4. 4. 34 Y.J. Huang, Y.-J. Wang / ISA Transactions 40 (2001) 31±39control system can be determined from the char- Xa …j!† ˆ …4:1!4 À 6:7!2 † ‡ j…0:5!5 À 9:3!3 ‡ !†;acteristic equation. By adding a so-called gain-phase margin tester …13†AeÀj into the system as shown in Fig. 2, thecharacteristic equation is Xb …j!† ˆ 3:6!2 ‡ j!; …14† KI Xc …j!† ˆ 1 À j3:6!; …15†1 ‡ AeÀj …KP ‡ ‡ KD s† s …1 À 3:6s†exp…ÀTs†… † ˆ 0: …11† Xd …j!† ˆ À!2 ‡ j3:6!3 : …16† …5s ‡ 1†…s ‡ 1†…0:2s ‡ 1†…0:5s ‡ 1† From Eq. (12), letting 1 ˆ ‡ !T, one obtains Noting that AeÀj ˆ Acos À jAsin, Eqs. (10) the following two stability equations,and (11) give rise to FR …j!† ˆ KP B1 ‡ KI C1 ‡ D1 ;F…j!† ˆ Xa …j!† ‡ A…cos… ‡ !T† À jsin… ‡ !T†† ˆ Re…Xa † ‡ Acos1 …KP Re…Xb †Á ‰KP Xb …j!† ‡ KI Xc …j!† ‡ KD Xd …j!†Š; …12† ‡ KI Re…Xc † ‡ KD Re…XD †† ‡ Acos1 …KP Im…Xb † ‡ KI Im…Xc †where ‡ KD Im…XD ††; ˆ 0 …17† Fig. 4. Bode diagrams with P1 selected (KP ˆ 0:40, KI ˆ 0:10, and KD ˆ 0:10).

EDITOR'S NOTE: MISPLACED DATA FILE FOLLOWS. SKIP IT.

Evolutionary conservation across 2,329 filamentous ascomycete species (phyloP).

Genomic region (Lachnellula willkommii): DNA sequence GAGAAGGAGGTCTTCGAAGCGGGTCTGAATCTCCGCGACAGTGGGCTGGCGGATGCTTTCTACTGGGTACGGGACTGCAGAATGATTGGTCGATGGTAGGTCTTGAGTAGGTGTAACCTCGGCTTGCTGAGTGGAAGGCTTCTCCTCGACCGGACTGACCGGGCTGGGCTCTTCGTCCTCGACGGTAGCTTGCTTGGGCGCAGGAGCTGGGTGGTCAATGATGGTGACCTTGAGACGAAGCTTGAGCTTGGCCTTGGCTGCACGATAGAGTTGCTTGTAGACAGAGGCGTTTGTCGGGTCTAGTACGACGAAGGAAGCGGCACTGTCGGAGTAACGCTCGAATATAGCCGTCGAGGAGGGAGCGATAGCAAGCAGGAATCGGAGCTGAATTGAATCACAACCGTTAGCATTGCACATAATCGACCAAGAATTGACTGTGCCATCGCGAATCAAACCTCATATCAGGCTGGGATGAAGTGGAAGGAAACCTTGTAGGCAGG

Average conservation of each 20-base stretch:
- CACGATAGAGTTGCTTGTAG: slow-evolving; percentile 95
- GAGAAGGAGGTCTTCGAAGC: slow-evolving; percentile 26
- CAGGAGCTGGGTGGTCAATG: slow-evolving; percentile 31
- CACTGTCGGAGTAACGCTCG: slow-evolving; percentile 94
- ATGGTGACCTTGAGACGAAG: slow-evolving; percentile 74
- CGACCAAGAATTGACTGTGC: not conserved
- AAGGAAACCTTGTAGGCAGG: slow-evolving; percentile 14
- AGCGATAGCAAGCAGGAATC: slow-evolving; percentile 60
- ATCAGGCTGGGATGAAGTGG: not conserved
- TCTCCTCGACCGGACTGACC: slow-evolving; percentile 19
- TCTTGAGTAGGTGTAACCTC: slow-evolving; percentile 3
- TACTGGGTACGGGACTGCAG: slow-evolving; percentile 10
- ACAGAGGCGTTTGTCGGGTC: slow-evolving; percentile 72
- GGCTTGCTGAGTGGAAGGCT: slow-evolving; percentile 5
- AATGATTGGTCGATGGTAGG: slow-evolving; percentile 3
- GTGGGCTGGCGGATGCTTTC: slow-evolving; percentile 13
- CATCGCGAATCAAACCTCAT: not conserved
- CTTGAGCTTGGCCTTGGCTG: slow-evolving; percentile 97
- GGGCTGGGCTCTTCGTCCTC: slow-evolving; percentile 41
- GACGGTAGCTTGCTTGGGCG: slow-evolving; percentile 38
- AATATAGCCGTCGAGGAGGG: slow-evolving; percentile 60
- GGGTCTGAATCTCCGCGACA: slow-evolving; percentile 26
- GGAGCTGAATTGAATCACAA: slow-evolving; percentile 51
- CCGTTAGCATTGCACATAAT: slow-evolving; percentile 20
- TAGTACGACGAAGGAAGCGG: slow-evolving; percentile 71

5. 5. Y.J. Huang, Y.-J. Wang / ISA Transactions 40 (2001) 31±39 35FI …j!† ˆ KP B2 ‡ KI C2 ‡ D2 ; D2 ˆ Im…Xa † ‡ Acos1 KD Im…Xd † ˆ Im…Xa † ‡ Acos1 …KP Im…Xb † ‡ KI Im…Xc † ‡ KD Im…XD †† À Asin1 …KP Re…Xb † À Asin1 KD Im…Xd †: …24† ‡ KI Re…Xc † ‡ KD Re…XD ††; ˆ 0; …18† Note that Re…Xa †, Re…Xb †, Re…Xc †, and Re…Xd †where are the real parts of Xa , Xb , Xc , and Xd , respec- tively; and Im…Xa †, Im…Xb †, Im…Xc †, and Im…Xd †B1 ˆ Acos1 Re…Xb † ‡ Asin1 Im…Xb †; …19† are the imaginary parts of Xa , Xb , Xc , and Xd , respectively.C1 ˆ Acos1 Re…Xc † ‡ Asin1 Im…Xc †; …20† Let KD be a constant, and solving Eqs. (17) and (18), one hasD1 ˆ Re…Xa † ‡ Acos1 KD Re…Xd † C1 ÁD2 À C2 ÁD1 KP ˆ ; …25† ‡ Asin1 KD Im…Xd †; …21† B1 ÁC2 À B2 ÁC1B2 ˆ Acos1 Im…Xb † À Asin1 Re…Xb †; …22† D1 ÁB2 À D2 ÁB1 KI ˆ : …26†C2 ˆ Acos1 Im…Xc † À Asin1 Re…Xc †; …23† B1 ÁC2 À B2 ÁC1 Fig. 5. Output response and load disturbance response of the controlled system (KP ˆ 0:40, KI ˆ 0:10, and KD ˆ 0:10).